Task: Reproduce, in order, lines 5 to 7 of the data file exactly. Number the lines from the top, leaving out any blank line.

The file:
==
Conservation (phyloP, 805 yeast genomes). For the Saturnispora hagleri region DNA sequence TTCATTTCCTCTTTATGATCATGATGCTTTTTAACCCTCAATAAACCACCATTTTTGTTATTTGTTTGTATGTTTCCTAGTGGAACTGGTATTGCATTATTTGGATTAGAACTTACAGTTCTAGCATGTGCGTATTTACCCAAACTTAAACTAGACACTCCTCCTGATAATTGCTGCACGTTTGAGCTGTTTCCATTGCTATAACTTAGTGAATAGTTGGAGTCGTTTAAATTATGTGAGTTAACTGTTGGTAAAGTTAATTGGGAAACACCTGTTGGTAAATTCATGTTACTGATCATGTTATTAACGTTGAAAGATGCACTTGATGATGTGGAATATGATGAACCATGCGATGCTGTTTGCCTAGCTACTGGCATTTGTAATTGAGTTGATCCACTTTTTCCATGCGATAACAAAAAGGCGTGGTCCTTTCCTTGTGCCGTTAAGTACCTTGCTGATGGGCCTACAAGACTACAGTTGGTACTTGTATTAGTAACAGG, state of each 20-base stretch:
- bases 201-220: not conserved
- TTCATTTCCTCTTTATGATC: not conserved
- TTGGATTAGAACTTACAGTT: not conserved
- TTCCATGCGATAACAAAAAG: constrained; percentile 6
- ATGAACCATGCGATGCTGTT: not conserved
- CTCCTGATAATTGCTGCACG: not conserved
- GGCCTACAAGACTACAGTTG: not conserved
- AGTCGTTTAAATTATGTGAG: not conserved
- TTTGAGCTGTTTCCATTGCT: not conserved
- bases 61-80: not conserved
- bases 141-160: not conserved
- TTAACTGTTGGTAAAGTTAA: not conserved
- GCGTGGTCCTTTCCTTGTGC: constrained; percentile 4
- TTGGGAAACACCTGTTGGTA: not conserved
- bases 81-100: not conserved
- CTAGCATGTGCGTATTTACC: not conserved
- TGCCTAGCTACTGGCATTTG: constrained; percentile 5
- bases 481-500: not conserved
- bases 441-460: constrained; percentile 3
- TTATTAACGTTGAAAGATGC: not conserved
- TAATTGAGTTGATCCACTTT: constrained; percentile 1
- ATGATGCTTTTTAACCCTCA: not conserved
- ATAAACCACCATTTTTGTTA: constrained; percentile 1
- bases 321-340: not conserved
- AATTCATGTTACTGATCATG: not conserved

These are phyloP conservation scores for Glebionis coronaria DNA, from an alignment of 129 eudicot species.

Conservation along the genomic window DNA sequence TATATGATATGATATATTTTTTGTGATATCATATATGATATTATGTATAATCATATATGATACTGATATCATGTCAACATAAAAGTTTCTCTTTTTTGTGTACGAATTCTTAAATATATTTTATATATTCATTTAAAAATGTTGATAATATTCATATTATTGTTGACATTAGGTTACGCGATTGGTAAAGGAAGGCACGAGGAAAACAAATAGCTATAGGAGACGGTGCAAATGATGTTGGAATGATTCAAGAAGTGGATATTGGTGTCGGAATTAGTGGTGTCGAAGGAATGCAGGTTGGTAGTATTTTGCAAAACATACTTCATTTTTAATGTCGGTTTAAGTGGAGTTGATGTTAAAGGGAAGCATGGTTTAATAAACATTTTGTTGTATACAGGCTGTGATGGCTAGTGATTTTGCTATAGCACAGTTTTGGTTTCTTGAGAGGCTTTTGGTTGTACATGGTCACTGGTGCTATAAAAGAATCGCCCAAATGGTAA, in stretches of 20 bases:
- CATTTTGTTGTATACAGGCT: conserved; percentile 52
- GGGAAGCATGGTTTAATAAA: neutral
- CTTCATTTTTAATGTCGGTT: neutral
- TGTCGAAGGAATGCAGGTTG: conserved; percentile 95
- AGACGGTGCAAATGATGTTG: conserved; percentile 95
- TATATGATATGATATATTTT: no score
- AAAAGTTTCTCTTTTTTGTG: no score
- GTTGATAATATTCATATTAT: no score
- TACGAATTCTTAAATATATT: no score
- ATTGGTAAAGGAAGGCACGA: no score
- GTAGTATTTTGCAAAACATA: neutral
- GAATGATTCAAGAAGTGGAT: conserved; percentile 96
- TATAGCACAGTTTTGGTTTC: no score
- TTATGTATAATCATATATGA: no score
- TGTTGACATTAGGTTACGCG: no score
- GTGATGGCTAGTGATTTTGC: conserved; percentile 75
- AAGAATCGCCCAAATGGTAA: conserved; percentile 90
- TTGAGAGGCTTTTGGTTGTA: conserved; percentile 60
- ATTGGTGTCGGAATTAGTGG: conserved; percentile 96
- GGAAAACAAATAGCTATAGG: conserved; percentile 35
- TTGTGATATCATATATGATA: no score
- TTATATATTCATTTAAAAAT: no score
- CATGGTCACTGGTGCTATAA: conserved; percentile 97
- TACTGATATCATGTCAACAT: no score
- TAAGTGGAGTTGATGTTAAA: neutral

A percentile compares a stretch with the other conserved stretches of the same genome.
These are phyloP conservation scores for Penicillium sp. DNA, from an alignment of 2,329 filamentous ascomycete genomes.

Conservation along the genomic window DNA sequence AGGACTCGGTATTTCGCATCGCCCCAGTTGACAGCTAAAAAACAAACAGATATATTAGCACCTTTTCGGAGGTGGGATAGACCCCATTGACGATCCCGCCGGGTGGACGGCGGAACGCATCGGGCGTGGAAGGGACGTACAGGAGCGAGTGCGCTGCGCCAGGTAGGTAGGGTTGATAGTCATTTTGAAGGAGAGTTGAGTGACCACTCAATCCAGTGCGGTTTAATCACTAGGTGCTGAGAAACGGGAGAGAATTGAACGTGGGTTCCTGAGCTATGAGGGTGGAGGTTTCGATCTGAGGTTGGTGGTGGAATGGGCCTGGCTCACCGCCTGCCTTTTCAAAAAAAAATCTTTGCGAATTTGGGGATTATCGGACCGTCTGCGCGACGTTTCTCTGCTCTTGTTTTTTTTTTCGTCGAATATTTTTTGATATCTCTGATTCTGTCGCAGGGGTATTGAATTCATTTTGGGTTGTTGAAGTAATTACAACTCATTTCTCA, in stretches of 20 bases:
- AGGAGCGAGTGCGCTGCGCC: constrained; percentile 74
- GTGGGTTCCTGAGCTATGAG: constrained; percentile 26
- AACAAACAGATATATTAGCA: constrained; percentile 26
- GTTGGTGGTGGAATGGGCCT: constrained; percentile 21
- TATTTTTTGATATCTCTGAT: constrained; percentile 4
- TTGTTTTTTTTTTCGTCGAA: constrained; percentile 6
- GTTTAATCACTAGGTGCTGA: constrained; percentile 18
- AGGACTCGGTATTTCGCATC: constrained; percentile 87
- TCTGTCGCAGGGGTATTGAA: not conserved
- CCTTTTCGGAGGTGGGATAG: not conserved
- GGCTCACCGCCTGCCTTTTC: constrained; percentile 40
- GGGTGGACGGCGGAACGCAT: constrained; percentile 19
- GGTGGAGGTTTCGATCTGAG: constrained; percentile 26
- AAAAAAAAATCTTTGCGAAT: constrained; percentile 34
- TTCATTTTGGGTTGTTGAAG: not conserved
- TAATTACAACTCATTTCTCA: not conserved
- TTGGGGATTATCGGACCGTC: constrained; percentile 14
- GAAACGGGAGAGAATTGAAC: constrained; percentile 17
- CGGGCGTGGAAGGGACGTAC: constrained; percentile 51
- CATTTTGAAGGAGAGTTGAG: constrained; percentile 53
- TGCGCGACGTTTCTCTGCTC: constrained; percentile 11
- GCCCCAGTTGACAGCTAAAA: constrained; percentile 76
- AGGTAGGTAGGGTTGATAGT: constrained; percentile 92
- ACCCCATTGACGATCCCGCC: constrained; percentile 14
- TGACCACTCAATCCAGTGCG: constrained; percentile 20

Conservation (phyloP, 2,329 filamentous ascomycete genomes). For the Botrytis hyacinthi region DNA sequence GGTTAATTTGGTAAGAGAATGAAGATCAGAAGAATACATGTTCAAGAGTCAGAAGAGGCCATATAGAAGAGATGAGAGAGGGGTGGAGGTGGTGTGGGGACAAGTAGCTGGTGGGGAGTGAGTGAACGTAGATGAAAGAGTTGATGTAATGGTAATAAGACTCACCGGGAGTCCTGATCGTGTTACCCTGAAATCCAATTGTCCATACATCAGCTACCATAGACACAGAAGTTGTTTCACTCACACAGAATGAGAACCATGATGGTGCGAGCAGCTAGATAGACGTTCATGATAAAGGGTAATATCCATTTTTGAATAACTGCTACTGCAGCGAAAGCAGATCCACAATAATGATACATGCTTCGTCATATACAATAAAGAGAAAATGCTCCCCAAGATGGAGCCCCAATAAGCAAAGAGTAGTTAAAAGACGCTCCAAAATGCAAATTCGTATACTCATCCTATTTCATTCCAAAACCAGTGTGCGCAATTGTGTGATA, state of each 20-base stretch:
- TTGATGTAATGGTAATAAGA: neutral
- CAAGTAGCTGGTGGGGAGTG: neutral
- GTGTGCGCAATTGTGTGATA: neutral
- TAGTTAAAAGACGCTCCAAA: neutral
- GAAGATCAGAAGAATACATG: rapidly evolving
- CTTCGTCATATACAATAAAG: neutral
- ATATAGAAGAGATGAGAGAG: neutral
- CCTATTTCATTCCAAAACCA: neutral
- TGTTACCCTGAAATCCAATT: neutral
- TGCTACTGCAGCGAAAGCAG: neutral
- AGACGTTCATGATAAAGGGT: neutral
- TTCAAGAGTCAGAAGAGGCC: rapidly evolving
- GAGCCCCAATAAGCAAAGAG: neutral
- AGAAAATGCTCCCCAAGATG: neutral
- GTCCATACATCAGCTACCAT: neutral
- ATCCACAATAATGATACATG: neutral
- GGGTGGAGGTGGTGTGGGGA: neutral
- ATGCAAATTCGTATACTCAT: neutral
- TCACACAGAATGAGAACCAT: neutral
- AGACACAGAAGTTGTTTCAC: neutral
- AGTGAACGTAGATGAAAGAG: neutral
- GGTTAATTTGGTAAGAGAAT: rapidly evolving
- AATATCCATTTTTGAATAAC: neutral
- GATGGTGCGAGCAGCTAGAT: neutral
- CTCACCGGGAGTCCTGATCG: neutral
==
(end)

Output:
- TTCCATGCGATAACAAAAAG: constrained; percentile 6
- ATGAACCATGCGATGCTGTT: not conserved
- CTCCTGATAATTGCTGCACG: not conserved